Few new pieces of legislation have stirred the mining industry as much as Bill 173 has. The bill, which is the Act to Amend the Ontario Mining Act, received its first reading in Ontario’s legislature on April 30, 2009. Subsequently, it received mixed reviews from some of the people who voiced their concerns and recommendations on August 13 before the Ontario Legislative Assembly’s Standing Committee on General Government.
Its critics say that the bill lacks detail on many important issues, such as the processes involved in consultations with First Nations, the changes proposed to map-staking and permitting rules for prospectors and exploration.
Chris Hodgson, president of the Ontario Mining Association, thinks that the challenge now is to ensure that these issues are clarified in the rules and regulations. He hopes that this is done through a consultation process similar to the one that preceded the passing of the bill in October. “Overall, we’ve been pleased with the process, and if they continue with that process, we can work with it,” says Hodgson. “We need clear rules to make good investment decisions.”
Rob Galloway, who was the president of the Timmins Chamber of Commerce at that time, represented its 750 members at the Standing Committee hearing. Galloway shares Hodgson’s concerns. “That’s one of the worries, when you don’t know the details,” he says.
Galloway provides examples of issues that remain unclear. “The big thing is the timing. If you have to have a permit, what’s a reasonable time period? The prospectors are the most worried because they need secrecy. Some Aboriginal communities are concerned about whether or not they have enough staff to deal with new rules. We really want guidelines.”
The development of those guidelines will continue this winter with the release of a consultation workbook by the Ontario Ministry of Northern Development. The amended bill will shape the context of those consultations, but, says Rob Merwin, director of the Mining Act Modernization Secretariat, the outcome will rely on industry, Aboriginal and broader public input over the coming months.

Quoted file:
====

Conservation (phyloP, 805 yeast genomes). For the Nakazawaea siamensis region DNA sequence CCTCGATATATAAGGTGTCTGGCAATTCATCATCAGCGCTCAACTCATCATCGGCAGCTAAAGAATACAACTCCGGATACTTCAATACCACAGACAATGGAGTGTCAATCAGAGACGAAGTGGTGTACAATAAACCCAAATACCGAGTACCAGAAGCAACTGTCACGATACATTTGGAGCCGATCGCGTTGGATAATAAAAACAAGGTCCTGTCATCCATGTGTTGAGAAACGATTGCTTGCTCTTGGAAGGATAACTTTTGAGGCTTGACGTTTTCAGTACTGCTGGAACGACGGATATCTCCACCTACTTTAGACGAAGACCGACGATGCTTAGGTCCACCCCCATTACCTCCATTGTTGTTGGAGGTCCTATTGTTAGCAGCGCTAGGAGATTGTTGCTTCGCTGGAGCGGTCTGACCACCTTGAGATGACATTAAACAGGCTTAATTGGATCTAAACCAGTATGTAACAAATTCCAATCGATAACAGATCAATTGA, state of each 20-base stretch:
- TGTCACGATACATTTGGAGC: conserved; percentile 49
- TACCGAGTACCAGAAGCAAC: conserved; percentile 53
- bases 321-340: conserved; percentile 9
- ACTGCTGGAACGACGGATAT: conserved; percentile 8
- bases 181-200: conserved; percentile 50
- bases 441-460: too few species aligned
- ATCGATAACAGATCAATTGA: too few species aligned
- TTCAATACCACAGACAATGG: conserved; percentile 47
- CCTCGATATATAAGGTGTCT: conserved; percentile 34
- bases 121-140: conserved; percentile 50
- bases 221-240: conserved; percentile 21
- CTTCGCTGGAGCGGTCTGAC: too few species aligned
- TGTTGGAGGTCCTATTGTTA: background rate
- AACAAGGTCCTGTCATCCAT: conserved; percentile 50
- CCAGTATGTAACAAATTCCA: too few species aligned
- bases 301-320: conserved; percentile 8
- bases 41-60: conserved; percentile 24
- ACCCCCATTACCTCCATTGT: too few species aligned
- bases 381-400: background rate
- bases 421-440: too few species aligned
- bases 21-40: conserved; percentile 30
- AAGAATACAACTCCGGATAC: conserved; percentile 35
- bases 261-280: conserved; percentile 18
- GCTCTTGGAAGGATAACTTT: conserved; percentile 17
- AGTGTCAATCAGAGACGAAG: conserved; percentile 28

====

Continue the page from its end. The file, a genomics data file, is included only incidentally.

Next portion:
Steve Kidd, former president of the Northeastern Ontario Chamber of Commerce and the Timmins Chamber of Commerce spoke as a private citizen during the first round of consultations. As far as he’s concerned, the bill should never have been passed. “This is just horrifying. It’s going to make it difficult for junior miners to prospect and prosper,” he said. “I view some of these changes as a deterrent to exploration. The nature of junior mining is confidentiality and it affects the market. The bigger picture is that if you inhibit progress in mining exploration, then you’re inhibiting growth in northern Ontario. I find it difficult to understand how a bill of this nature could be formulated by stakeholders from northern Ontario. It seems rather obvious that the bill was formulated by groups from southern Ontario, and I don’t believe they are representative of the people of the North.”
He did concede that continued consultation with stakeholders, as well as clarity, were necessary in moving forward. “I would agree with Mr. Hodgson. Although I find the bill completely out of touch with reality, I hope that the government, as the regulation and implementation details are finalized, will learn to understand the realities of the industry.”